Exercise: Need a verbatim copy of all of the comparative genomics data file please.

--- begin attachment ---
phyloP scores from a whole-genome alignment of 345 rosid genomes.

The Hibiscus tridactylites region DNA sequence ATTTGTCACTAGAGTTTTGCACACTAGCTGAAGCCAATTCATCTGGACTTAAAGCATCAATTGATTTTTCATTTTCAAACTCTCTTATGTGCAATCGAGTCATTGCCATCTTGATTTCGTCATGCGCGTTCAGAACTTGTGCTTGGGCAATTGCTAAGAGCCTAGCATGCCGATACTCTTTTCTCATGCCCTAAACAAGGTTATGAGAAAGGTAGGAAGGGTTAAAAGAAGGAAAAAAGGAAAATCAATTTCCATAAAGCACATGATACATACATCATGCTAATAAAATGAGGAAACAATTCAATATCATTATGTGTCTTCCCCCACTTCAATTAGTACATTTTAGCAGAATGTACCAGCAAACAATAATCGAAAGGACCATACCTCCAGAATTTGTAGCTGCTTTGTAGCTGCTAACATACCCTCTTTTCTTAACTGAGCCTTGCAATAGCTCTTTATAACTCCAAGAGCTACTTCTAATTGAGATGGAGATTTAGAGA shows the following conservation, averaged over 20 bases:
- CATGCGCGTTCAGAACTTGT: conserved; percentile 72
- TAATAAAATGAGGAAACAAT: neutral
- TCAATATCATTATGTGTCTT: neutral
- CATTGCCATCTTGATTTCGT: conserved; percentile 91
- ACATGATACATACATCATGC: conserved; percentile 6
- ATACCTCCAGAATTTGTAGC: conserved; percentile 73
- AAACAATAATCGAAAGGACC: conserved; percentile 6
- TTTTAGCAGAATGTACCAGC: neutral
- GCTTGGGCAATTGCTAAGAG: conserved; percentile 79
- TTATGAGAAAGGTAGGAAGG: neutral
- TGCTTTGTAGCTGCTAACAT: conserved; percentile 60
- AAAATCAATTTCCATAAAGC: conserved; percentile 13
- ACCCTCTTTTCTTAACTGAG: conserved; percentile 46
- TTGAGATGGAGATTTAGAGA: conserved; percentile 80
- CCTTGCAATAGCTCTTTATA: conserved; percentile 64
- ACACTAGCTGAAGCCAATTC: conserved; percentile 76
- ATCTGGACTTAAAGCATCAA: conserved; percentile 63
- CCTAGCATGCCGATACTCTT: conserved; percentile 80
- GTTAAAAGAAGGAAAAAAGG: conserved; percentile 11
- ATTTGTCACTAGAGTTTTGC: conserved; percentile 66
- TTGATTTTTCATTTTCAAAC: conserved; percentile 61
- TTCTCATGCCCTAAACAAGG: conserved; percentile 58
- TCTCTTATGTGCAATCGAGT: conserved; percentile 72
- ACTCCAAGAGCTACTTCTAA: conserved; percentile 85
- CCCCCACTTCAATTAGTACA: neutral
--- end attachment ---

phyloP scores from a whole-genome alignment of 345 rosid genomes.

The Hibiscus tridactylites region DNA sequence ATTTGTCACTAGAGTTTTGCACACTAGCTGAAGCCAATTCATCTGGACTTAAAGCATCAATTGATTTTTCATTTTCAAACTCTCTTATGTGCAATCGAGTCATTGCCATCTTGATTTCGTCATGCGCGTTCAGAACTTGTGCTTGGGCAATTGCTAAGAGCCTAGCATGCCGATACTCTTTTCTCATGCCCTAAACAAGGTTATGAGAAAGGTAGGAAGGGTTAAAAGAAGGAAAAAAGGAAAATCAATTTCCATAAAGCACATGATACATACATCATGCTAATAAAATGAGGAAACAATTCAATATCATTATGTGTCTTCCCCCACTTCAATTAGTACATTTTAGCAGAATGTACCAGCAAACAATAATCGAAAGGACCATACCTCCAGAATTTGTAGCTGCTTTGTAGCTGCTAACATACCCTCTTTTCTTAACTGAGCCTTGCAATAGCTCTTTATAACTCCAAGAGCTACTTCTAATTGAGATGGAGATTTAGAGA shows the following conservation, averaged over 20 bases:
- CATGCGCGTTCAGAACTTGT: conserved; percentile 72
- TAATAAAATGAGGAAACAAT: neutral
- TCAATATCATTATGTGTCTT: neutral
- CATTGCCATCTTGATTTCGT: conserved; percentile 91
- ACATGATACATACATCATGC: conserved; percentile 6
- ATACCTCCAGAATTTGTAGC: conserved; percentile 73
- AAACAATAATCGAAAGGACC: conserved; percentile 6
- TTTTAGCAGAATGTACCAGC: neutral
- GCTTGGGCAATTGCTAAGAG: conserved; percentile 79
- TTATGAGAAAGGTAGGAAGG: neutral
- TGCTTTGTAGCTGCTAACAT: conserved; percentile 60
- AAAATCAATTTCCATAAAGC: conserved; percentile 13
- ACCCTCTTTTCTTAACTGAG: conserved; percentile 46
- TTGAGATGGAGATTTAGAGA: conserved; percentile 80
- CCTTGCAATAGCTCTTTATA: conserved; percentile 64
- ACACTAGCTGAAGCCAATTC: conserved; percentile 76
- ATCTGGACTTAAAGCATCAA: conserved; percentile 63
- CCTAGCATGCCGATACTCTT: conserved; percentile 80
- GTTAAAAGAAGGAAAAAAGG: conserved; percentile 11
- ATTTGTCACTAGAGTTTTGC: conserved; percentile 66
- TTGATTTTTCATTTTCAAAC: conserved; percentile 61
- TTCTCATGCCCTAAACAAGG: conserved; percentile 58
- TCTCTTATGTGCAATCGAGT: conserved; percentile 72
- ACTCCAAGAGCTACTTCTAA: conserved; percentile 85
- CCCCCACTTCAATTAGTACA: neutral